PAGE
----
Insight into a horticultural trainee at Winterbourne

It is a well-known fact, that the horticultural industry has a skills gap and finds difficulty recruiting younger people into the trade. One of our main ambitions is to help support and promote horticulture as an exciting and rewarding career, and hopefully make a positive impact towards eroding this looming gap holding back the wider industry.

One of the ways we do this is through our incredible horticultural education programme which sees dozens of students graduate each year with Royal Horticultural Society Level 2 and 3 qualifications. The second way to help achieve our ambition is by providing practical, work-based learning opportunities for budding horticulturalists who want to learn whilst simultaneously earning a penny.

Winterbourne House and Garden in November

We’re really proud to say that we’ve done this consistently for several years with the support of a couple of different training providers; the Heritage and Botanic Garden Training Programme (HBGTP), and the Work and Retrain as a Gardener Scheme (WRAGs).

Each year, trainees join us from both of schemes and work alongside the Winterbourne team for 12 months gaining invaluable experience and hands-on experience working within a busy and historic garden. Each trainee will work in different areas of the garden learning all aspects of its maintenance as well as receiving training on different garden machinery and equipment. They will also take part in regular plant identification tests, complete one-off projects and keep a daily journal to jot down their daily reflections.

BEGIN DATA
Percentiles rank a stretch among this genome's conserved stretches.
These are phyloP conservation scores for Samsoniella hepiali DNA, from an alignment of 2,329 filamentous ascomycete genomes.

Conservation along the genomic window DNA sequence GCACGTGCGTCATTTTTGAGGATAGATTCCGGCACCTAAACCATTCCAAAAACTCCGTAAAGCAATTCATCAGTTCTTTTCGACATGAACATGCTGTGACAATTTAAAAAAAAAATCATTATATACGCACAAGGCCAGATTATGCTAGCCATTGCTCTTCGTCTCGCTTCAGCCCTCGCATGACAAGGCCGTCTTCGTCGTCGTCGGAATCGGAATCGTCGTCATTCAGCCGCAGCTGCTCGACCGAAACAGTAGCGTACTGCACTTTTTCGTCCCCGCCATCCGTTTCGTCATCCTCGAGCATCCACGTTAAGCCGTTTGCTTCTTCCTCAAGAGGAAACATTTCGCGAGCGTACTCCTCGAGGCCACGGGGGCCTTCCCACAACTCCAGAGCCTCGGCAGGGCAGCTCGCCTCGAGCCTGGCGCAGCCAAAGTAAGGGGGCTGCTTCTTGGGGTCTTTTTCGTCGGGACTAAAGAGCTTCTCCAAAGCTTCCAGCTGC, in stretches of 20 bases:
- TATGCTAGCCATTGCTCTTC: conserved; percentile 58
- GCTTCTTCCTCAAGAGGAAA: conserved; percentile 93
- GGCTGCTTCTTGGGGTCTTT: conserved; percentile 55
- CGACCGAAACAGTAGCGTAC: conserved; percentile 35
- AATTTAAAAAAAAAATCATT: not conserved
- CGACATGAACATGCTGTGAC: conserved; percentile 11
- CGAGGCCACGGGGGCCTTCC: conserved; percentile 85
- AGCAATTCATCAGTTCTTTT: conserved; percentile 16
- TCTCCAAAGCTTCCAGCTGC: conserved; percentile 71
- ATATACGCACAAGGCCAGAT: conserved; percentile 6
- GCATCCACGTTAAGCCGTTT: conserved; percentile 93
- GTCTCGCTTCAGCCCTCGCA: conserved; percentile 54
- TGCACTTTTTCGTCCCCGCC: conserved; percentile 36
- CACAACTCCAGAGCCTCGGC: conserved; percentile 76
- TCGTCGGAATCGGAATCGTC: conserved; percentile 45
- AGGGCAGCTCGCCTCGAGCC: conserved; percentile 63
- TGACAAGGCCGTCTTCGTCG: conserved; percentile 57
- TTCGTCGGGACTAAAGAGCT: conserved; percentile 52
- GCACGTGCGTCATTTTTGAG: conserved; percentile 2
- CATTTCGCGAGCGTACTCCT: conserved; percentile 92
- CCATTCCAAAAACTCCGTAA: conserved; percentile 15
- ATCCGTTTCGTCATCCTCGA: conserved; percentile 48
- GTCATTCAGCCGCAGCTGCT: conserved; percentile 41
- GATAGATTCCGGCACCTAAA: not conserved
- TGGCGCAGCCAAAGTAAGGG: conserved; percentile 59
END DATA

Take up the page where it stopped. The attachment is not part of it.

Gardener planting

This year, we’ve been joined by two trainees, Susie Philpott (HBGTP) who joins us after completing her Masters in Feature Film Development, and Jamie Boyles (WRAGs) who also works part time at Wightwick Manor, National Trust. Both of them have settled in really well, receiving positive feedback from the wider Winterbourne team who have enjoyed their enthusiasm. Susie and Jamie are grasping every opportunity put in front of them and are getting a good grounding in ornamental horticulture.

We shouldn’t fail to mention that three of our current team members are graduates themselves, each coming from a similar training program. It proves that this really is a good ‘foot in the door’.

Garden at Winterbourne House and Garden

The industry has seen an increase in people wanting to pursue horticulture as a career, in part because of lockdown. Many people have realised the importance of green spaces, and its value upon wellbeing. So, it’s incumbent upon us, and other establishments like us, to really seize the moment while gardens and gardening are receiving so much positive attention, and keep striving to help provide quality training, experience and opportunities for all those now considering horticulture as a career.

We hope that’s something we’ve been able to do over the last few years, and something we’ll be able to do for many years to come.

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